To describe prevalence, trends, and risk factors for catastrophic health expenditures in the year of delivery among birth parents (delivering people).
We conducted a retrospective, cross-sectional study of the Medical Expenditure Panel Survey from 2008–2016. We identified newborn birth parents and a 2:1 nearest-neighbor propensity-matched control cohort of nonpregnant reproductive-aged individuals, then assessed for catastrophic health expenditures (spending greater than 10% of family income) in the delivery year. We applied survey weights to extrapolate to the noninstitutionalized U.S. population and used the adjusted Wald test for significance testing. We compared risk of catastrophic health expenditures between birth parents and the control cohort and described time trends and risk factors for catastrophic spending with subgroup comparisons.
We analyzed 4,056 birth parents and 7,996 reproductive-aged females without pregnancy in a given year. Birth parents reported higher rates of unemployment (52.6% vs 46.6%, P<.001), and high rates of gaining (22.4%) and losing (25.6%) Medicaid in the delivery year. Birth parents were at higher risk of catastrophic health expenditures (excluding premiums: 9.2% vs 6.8%, odds ratio [OR] 1.95, 95% CI 1.61–2.34; including premiums: 21.3% vs 18.4%, OR 1.53, 95% CI 1.32–1.82). Birth parents living on low incomes had the highest risk of catastrophic health expenditures (18.8% vs 0.7% excluding premiums for 138% or less vs greater than 400% of the federal poverty level, relative risk [RR] 26.9; 29.8% vs 5.9% including premiums, RR 5.1). For birth parents living at low incomes, public insurance was associated with lower risks of catastrophic health expenditures than private insurance, particularly when including premium spending (incomes 138% of the federal poverty level or lower: 18.8% public vs 67.9% private, RR 0.28; incomes 139–250% of the federal poverty level: 6.5% public vs 41.1% private, RR 0.16). The risk of catastrophic spending for birth parents did not change significantly over time from before to after Affordable Care Act implementation.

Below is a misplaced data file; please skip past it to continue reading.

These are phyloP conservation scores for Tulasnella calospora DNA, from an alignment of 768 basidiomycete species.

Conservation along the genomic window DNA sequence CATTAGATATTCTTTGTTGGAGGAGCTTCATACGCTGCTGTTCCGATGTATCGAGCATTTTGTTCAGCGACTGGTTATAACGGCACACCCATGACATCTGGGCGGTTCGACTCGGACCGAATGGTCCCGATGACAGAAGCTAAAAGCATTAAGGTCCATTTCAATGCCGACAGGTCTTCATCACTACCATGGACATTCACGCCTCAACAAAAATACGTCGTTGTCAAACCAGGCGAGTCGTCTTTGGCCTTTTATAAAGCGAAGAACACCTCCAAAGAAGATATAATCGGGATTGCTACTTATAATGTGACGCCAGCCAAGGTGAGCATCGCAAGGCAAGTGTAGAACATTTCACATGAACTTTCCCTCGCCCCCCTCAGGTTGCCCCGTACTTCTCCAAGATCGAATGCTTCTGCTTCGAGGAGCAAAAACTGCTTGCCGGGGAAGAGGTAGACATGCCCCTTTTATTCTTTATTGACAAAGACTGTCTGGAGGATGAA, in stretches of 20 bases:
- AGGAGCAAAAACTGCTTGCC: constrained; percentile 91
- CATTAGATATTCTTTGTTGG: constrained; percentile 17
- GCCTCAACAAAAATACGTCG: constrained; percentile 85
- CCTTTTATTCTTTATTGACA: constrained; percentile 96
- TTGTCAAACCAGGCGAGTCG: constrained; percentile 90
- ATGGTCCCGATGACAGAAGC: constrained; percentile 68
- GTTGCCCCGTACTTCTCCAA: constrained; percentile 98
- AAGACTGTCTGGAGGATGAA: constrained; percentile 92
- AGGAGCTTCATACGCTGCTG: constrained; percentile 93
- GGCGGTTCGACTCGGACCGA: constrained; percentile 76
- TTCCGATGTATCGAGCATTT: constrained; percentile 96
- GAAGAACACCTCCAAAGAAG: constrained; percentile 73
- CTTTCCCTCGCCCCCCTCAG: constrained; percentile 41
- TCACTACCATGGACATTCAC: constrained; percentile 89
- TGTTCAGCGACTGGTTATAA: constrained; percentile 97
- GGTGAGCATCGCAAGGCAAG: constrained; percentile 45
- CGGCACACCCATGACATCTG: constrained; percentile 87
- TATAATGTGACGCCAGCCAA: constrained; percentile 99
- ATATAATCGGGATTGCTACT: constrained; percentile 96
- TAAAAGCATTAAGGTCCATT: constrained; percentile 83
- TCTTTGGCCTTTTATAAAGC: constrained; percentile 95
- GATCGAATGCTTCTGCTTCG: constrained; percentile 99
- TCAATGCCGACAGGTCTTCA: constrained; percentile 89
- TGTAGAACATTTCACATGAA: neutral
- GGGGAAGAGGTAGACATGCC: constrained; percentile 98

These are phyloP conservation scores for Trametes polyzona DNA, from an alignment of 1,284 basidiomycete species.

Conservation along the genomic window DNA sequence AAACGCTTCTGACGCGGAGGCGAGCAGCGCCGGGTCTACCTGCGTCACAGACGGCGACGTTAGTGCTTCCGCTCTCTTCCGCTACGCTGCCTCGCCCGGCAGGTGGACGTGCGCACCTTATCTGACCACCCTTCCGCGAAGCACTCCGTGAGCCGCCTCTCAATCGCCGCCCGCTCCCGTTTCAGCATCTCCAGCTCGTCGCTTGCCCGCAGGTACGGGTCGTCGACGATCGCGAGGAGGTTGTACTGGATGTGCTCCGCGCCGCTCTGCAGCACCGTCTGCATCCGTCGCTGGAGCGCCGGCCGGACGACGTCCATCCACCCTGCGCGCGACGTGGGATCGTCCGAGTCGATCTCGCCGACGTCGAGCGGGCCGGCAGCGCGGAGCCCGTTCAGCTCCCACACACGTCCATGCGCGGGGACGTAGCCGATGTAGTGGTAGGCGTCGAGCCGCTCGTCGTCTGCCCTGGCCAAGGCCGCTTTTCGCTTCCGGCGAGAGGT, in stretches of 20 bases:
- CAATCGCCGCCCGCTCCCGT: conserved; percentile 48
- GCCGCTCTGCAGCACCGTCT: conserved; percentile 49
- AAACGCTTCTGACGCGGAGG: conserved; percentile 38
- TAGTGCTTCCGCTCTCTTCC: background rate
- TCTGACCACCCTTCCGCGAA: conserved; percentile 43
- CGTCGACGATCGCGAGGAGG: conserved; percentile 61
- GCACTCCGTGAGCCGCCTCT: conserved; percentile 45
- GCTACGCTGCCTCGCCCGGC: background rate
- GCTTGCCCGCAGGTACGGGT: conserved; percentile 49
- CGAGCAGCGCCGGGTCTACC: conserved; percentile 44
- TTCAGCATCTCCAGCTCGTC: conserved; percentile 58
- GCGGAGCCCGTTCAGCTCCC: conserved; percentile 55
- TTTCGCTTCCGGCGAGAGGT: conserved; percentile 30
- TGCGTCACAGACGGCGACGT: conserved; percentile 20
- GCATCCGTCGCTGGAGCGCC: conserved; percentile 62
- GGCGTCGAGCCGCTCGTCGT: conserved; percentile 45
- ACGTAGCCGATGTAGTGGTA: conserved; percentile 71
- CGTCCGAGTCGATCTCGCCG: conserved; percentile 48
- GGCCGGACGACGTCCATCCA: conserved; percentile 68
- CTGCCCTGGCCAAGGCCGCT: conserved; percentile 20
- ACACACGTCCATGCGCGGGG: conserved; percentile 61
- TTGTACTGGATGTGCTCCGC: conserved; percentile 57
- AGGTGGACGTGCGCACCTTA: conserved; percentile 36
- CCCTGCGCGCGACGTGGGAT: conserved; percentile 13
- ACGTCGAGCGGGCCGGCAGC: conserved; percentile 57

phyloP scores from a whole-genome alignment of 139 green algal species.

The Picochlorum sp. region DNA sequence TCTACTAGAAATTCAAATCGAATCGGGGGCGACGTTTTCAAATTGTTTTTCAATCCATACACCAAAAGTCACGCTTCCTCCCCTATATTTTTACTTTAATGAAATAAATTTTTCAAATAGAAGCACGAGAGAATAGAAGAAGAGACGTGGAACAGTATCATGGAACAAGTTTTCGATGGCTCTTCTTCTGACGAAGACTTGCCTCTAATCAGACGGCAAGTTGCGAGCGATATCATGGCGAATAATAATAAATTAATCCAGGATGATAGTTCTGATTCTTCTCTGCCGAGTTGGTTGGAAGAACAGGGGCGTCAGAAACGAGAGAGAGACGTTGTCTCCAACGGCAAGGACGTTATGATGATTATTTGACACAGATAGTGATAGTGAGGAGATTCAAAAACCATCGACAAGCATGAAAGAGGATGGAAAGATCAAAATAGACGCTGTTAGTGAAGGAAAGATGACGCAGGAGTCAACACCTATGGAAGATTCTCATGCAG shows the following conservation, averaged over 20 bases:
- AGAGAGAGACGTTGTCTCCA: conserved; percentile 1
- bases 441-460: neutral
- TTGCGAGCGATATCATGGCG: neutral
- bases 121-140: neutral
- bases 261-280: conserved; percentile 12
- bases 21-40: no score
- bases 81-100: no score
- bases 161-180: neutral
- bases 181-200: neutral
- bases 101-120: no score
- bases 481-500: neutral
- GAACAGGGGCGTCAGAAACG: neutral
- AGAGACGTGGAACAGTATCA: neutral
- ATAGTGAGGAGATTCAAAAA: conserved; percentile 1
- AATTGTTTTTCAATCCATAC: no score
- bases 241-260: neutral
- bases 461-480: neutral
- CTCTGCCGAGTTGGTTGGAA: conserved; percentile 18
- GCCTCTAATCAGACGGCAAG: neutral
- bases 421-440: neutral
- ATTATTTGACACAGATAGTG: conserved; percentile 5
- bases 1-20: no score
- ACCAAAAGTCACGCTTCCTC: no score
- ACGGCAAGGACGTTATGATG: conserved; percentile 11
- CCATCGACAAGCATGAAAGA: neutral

Pregnancy and delivery are associated with increased risk of catastrophic health expenditures in the delivery year. Medicaid and public coverage were more protective from high out-of-pocket costs than private insurance, particularly among low-income families.